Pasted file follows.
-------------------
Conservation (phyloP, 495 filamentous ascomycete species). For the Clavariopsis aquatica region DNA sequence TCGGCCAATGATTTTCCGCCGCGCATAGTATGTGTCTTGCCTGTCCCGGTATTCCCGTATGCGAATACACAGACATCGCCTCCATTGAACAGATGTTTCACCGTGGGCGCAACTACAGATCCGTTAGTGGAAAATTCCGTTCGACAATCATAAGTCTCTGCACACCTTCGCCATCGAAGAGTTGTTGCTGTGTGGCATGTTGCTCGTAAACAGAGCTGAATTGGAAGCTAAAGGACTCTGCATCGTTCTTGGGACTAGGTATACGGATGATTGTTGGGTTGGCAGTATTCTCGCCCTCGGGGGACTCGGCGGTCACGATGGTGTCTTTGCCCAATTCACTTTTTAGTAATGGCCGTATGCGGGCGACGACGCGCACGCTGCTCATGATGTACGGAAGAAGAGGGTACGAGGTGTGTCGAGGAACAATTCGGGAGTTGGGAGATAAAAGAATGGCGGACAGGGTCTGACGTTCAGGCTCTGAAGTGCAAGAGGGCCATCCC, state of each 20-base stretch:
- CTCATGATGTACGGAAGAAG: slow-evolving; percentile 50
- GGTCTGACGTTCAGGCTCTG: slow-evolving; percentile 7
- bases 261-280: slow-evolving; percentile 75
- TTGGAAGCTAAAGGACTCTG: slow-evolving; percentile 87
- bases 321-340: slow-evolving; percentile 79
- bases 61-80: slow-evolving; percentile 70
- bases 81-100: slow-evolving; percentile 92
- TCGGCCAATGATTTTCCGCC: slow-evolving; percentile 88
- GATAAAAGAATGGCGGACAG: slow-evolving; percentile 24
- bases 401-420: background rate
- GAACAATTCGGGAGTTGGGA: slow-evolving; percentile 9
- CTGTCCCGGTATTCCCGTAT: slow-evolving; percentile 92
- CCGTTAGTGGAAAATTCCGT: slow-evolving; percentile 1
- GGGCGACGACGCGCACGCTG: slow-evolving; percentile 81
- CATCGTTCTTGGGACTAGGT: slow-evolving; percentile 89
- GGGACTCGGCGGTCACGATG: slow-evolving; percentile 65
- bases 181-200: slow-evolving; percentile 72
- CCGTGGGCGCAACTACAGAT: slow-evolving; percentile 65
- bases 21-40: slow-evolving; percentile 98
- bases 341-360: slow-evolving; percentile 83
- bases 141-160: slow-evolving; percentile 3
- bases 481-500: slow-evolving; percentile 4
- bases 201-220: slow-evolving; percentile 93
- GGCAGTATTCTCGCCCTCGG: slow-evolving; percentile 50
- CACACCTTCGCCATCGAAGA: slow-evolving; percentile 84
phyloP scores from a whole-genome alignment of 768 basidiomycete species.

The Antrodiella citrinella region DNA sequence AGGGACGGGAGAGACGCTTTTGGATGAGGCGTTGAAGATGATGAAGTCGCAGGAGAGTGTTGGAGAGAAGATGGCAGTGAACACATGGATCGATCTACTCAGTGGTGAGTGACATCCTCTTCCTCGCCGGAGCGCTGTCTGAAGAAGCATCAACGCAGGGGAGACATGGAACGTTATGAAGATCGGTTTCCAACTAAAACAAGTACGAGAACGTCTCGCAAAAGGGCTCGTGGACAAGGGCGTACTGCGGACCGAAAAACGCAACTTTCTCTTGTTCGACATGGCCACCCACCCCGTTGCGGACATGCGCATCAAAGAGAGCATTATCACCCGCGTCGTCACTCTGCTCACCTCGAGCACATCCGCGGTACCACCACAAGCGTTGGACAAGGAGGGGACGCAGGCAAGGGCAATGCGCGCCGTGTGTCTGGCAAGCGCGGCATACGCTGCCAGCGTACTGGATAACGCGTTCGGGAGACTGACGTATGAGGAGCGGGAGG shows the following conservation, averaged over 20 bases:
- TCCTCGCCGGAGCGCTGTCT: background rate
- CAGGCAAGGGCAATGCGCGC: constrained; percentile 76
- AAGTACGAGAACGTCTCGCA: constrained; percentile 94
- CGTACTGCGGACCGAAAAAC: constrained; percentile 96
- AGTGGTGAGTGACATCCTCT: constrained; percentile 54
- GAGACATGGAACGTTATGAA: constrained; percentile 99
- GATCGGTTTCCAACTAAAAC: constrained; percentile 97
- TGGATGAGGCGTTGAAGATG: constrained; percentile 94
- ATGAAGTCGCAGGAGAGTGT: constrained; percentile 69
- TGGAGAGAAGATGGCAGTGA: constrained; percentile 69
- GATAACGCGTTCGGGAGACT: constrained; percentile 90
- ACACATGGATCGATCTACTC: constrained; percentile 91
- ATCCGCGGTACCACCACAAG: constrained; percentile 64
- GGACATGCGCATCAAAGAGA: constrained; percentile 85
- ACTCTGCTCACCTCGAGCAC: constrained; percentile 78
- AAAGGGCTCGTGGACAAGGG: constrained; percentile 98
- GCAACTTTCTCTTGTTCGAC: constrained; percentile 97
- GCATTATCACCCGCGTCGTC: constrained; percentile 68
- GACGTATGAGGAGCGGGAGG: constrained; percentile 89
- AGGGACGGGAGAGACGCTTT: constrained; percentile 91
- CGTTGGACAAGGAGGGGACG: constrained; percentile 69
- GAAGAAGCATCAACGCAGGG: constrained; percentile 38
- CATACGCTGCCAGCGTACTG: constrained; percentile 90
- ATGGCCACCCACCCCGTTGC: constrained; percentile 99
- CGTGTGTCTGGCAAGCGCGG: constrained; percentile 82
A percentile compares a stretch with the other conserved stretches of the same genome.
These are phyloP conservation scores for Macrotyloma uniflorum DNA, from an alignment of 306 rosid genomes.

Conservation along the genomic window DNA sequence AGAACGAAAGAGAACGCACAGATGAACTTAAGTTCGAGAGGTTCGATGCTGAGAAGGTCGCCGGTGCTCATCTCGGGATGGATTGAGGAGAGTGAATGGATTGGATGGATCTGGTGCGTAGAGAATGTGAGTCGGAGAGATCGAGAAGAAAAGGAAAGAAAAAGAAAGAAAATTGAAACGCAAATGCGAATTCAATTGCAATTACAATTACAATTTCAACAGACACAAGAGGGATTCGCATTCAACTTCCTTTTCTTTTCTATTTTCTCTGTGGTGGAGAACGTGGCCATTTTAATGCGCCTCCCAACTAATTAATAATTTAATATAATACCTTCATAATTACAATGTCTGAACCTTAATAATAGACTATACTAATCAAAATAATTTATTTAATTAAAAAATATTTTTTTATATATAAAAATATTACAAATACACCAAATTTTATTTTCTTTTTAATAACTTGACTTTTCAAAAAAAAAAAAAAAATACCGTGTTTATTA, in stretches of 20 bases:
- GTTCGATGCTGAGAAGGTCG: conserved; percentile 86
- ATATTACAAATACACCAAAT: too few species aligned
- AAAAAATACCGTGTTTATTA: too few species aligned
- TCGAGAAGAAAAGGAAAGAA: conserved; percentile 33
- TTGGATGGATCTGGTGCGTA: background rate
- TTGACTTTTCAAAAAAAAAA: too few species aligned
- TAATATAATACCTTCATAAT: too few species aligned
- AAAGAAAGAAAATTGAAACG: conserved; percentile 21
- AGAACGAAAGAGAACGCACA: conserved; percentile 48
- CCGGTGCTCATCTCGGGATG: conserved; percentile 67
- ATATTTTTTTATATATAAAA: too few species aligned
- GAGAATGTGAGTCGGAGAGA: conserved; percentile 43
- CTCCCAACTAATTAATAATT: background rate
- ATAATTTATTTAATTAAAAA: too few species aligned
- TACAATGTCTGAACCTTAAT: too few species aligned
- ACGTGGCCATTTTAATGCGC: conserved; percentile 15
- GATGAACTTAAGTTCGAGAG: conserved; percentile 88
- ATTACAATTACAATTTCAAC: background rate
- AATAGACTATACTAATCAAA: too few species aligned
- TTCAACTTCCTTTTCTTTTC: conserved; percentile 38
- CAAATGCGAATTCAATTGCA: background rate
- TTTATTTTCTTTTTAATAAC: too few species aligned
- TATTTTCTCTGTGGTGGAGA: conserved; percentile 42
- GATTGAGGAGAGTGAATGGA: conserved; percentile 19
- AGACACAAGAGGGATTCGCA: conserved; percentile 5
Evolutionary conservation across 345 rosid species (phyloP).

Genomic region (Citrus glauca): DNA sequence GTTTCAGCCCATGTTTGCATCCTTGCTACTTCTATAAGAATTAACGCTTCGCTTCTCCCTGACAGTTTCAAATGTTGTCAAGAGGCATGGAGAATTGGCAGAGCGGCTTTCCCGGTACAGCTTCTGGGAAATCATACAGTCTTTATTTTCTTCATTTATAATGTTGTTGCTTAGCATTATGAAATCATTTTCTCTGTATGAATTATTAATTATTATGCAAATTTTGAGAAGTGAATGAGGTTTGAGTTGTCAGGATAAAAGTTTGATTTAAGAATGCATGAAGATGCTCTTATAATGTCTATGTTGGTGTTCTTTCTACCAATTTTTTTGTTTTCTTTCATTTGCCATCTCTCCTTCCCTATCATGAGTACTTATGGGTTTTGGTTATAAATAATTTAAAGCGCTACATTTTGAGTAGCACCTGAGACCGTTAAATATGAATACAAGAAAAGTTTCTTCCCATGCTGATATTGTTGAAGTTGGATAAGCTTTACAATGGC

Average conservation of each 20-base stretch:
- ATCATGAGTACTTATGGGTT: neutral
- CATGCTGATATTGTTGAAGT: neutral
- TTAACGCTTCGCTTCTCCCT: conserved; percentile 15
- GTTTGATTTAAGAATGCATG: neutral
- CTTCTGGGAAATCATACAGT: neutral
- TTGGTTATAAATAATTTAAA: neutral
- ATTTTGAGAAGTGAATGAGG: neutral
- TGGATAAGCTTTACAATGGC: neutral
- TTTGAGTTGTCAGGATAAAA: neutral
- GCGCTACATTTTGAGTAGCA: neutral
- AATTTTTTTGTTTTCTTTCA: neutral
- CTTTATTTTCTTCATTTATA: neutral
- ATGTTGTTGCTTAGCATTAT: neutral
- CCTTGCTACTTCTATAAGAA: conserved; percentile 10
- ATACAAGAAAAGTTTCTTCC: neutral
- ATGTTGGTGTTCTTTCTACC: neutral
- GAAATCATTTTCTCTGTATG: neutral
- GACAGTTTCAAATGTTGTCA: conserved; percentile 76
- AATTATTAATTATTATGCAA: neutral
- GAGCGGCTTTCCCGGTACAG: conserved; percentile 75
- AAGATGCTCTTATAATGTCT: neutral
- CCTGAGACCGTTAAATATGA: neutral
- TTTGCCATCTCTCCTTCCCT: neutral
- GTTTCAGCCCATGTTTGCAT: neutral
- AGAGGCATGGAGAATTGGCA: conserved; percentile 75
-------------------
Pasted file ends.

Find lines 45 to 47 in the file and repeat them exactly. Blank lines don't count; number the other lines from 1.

- GCAACTTTCTCTTGTTCGAC: constrained; percentile 97
- GCATTATCACCCGCGTCGTC: constrained; percentile 68
- GACGTATGAGGAGCGGGAGG: constrained; percentile 89